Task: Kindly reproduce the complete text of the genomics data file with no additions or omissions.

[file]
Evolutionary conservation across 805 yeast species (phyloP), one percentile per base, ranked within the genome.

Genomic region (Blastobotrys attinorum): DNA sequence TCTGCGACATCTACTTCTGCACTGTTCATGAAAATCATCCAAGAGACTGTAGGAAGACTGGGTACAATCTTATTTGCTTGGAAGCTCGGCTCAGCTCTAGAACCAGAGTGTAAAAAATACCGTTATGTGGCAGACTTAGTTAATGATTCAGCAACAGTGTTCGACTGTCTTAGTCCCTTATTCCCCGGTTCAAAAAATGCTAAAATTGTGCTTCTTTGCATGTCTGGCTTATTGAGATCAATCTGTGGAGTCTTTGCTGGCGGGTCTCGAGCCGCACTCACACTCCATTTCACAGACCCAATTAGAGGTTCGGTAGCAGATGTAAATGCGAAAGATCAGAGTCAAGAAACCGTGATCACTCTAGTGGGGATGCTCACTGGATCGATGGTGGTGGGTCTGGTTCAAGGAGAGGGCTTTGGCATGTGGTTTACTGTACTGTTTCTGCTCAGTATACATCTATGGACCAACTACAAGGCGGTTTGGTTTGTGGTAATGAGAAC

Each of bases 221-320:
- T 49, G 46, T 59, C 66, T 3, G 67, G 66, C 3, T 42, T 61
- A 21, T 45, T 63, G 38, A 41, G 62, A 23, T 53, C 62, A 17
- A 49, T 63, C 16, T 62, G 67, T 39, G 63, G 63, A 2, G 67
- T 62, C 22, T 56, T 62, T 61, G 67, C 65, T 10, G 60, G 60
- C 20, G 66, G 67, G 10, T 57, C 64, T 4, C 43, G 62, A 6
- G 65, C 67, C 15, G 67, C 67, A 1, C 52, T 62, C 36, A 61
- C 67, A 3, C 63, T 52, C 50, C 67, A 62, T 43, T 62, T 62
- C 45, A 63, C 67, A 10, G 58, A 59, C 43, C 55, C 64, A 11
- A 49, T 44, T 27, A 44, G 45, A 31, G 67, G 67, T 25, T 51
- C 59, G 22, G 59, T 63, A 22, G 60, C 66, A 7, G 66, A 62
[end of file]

Evolutionary conservation across 805 yeast species (phyloP), one percentile per base, ranked within the genome.

Genomic region (Blastobotrys attinorum): DNA sequence TCTGCGACATCTACTTCTGCACTGTTCATGAAAATCATCCAAGAGACTGTAGGAAGACTGGGTACAATCTTATTTGCTTGGAAGCTCGGCTCAGCTCTAGAACCAGAGTGTAAAAAATACCGTTATGTGGCAGACTTAGTTAATGATTCAGCAACAGTGTTCGACTGTCTTAGTCCCTTATTCCCCGGTTCAAAAAATGCTAAAATTGTGCTTCTTTGCATGTCTGGCTTATTGAGATCAATCTGTGGAGTCTTTGCTGGCGGGTCTCGAGCCGCACTCACACTCCATTTCACAGACCCAATTAGAGGTTCGGTAGCAGATGTAAATGCGAAAGATCAGAGTCAAGAAACCGTGATCACTCTAGTGGGGATGCTCACTGGATCGATGGTGGTGGGTCTGGTTCAAGGAGAGGGCTTTGGCATGTGGTTTACTGTACTGTTTCTGCTCAGTATACATCTATGGACCAACTACAAGGCGGTTTGGTTTGTGGTAATGAGAAC

Each of bases 221-320:
- T 49, G 46, T 59, C 66, T 3, G 67, G 66, C 3, T 42, T 61
- A 21, T 45, T 63, G 38, A 41, G 62, A 23, T 53, C 62, A 17
- A 49, T 63, C 16, T 62, G 67, T 39, G 63, G 63, A 2, G 67
- T 62, C 22, T 56, T 62, T 61, G 67, C 65, T 10, G 60, G 60
- C 20, G 66, G 67, G 10, T 57, C 64, T 4, C 43, G 62, A 6
- G 65, C 67, C 15, G 67, C 67, A 1, C 52, T 62, C 36, A 61
- C 67, A 3, C 63, T 52, C 50, C 67, A 62, T 43, T 62, T 62
- C 45, A 63, C 67, A 10, G 58, A 59, C 43, C 55, C 64, A 11
- A 49, T 44, T 27, A 44, G 45, A 31, G 67, G 67, T 25, T 51
- C 59, G 22, G 59, T 63, A 22, G 60, C 66, A 7, G 66, A 62